Well, today was our final day in Guilin. We slept in until 10 and after getting breakfast and coffee, we hung out in the hostel’s common room until about noon. Anxious to enjoy another beautiful day in Guilin and to check off our final local touring destination, we hopped on a bus and made our way over to the Reed Flute Caves.
The tour we went on through the caves was all in Chinese so I don’t know anything more about the caves than before we went, but we had a good time. The caves themselves are magnificently impressive mainly due to their sheer size. The rooms of the caves are huge and seemingly never-ending.
But I, personally, (Duncan disagrees with me) do not think it was worth 90 Yuan a person to go through. Rather than enhancing the natural beauty of the cave’s structures, the caves have been turned into something completely different. There are multi-colored neon lights on every surface, glow lights in the water, completely renovated concrete flooring throughout, laser light shows between stalactites and stalagmites, videos projected on the cave walls depicting a cartoon-ized version of cave creation history (including a very angry dinosaur and mammoths) and (we suspect, though have no tangible proof) even central heating. Compared to the Linville Caverns near Asheville, the Reed Flute Caves are more like well-lit underground rooms rather than actual caves.
The experience of the caves was distinctly Chinese in the “look how beautifully we’ve altered this natural creation”/no regard for environmental preservation/get as much money as they can out of it kind of way. Having said all of that, I am glad we went and despite the intrusive way of showing off the beauty, the caves are astonishing and wonderful.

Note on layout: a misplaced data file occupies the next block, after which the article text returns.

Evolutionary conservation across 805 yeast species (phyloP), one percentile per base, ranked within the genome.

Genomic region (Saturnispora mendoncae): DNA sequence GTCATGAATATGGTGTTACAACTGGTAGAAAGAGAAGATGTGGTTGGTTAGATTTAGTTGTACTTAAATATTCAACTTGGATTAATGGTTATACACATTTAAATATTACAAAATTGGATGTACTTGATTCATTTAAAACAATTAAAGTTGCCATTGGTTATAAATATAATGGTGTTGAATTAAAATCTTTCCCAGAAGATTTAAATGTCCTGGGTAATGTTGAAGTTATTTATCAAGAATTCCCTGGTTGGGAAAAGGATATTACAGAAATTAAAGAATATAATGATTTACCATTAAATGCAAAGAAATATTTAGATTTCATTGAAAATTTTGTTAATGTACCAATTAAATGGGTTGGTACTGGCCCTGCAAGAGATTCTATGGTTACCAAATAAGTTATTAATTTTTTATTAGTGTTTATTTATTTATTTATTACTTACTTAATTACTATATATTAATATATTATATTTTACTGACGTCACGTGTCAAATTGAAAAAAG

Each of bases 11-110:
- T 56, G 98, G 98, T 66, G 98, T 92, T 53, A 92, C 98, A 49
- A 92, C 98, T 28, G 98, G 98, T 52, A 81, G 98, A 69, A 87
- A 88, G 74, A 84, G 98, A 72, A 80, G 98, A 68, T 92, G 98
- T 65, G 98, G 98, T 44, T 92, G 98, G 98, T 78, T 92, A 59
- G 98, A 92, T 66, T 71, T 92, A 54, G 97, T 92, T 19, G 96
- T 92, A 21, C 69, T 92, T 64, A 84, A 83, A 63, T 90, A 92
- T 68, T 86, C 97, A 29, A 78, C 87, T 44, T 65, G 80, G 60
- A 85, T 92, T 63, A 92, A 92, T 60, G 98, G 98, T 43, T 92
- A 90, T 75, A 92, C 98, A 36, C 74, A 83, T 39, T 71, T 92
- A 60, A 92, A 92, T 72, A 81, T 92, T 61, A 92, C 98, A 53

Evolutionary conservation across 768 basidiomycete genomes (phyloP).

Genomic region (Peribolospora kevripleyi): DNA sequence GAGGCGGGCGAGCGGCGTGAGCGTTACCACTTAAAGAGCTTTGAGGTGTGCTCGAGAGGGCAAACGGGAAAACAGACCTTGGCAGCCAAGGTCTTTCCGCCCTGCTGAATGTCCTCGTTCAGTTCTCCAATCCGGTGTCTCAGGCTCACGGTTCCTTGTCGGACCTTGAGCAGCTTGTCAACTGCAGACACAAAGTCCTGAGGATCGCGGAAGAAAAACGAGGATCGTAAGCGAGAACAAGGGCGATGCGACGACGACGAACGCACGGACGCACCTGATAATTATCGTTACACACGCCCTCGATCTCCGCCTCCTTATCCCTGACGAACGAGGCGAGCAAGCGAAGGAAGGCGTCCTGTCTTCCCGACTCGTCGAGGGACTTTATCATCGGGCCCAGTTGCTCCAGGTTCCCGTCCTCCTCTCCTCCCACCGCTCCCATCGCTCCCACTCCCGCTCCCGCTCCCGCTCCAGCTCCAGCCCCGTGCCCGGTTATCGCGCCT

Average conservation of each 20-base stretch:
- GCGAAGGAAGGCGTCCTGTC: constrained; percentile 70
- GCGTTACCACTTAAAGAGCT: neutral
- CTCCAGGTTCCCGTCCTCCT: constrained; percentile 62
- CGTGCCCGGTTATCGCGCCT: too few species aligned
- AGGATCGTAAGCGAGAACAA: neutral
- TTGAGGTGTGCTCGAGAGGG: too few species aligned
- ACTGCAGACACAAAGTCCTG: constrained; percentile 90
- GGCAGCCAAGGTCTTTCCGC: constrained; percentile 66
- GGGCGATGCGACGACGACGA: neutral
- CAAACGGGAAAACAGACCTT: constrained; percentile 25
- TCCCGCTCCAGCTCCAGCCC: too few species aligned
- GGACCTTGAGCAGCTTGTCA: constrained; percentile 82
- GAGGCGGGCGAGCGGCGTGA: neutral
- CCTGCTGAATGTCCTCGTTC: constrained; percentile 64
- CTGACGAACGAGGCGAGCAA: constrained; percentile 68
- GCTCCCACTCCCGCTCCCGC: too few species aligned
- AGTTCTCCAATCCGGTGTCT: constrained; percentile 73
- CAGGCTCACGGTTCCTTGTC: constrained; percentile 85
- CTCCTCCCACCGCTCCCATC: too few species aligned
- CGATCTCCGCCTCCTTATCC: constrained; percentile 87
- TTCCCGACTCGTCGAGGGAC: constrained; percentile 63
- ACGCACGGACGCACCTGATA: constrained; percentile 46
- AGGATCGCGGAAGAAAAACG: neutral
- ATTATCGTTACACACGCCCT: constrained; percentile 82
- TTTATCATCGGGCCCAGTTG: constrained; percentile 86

In review, Guilin and the surrounding areas are absolutely astonishing in a multitude of ways and we are in love with this part of the world. I can totally understand, now, how Duncan originally fell in love with China when he was living in the Southern part of the country. It’s wonderful here and I would consider living here again in the future. I highly recommend a visit to Guilin, the rice terraces, and Yangshuo. They’re all amazing!
Some thoughts from our journeys here:
-Technology seems to know no bounds – even when we were on a bamboo raft floating down the Li River, locals had cell phone service.
-The mountains overlooking the Li River look like they would still house dinosaurs and I would not have been surprised had we seen pterodactyls fly out of one of the many caves like bats or a brontosaurus type creation peek his head out from amidst the foliage.
-I am continually astounded by the ignorance and disregard some people have for their surroundings. Throughout our several tours, I saw people (tourists) sleeping on the bamboo raft ride, closing the curtains on the bus to avoid the sun (and coincidentally closing out the astonishing natural beauty), and people taking selfies with a plastic chair behind them rather than admiring the view and magnificence of the place they paid quite a bit of time and money to be in.
-I have mastered my thank you (xie xie) so well that when a Chinese woman heard me say it (and only that) to her she exclaimed, “oh, you have such good Chinese!” If only she knew the truth…
-English is truly the universal language. We’ve now stayed in many hostels all over the country and in every single one, English is the language people use to communicate with one another regardless of your country of origin. The staff at the hostels even use English first (unless you are ethnically Chinese or make it clear you want to and are able to communicate in Mandarin). Regardless of whether you meet someone from France, Germany, South Africa, or the Phillipines, it is almost guaranteed you will all be able to communicate with each other pretty well through English. It is absolutely astounding to me! (And we have, once again, decided we wish we were European because, from our experience through hostel conversations, their linguistic abilities seem to have no limits.)
Tomorrow we are up early for our taxi to the airport and flight to Chengdu. I truly couldn’t be more excited for our trip to Chengdu to finally be here. I’ve been anxious to visit since Duncan first returned to the US from his time there over two years ago. We will be there for a little over a week and I’m sure the days will be as packed as they have been here. Stay tuned for pandas, mountains, hot pot, bars, and more adventures from Chengdu, Sichuan Province, and Southern China.
Thank you for reading!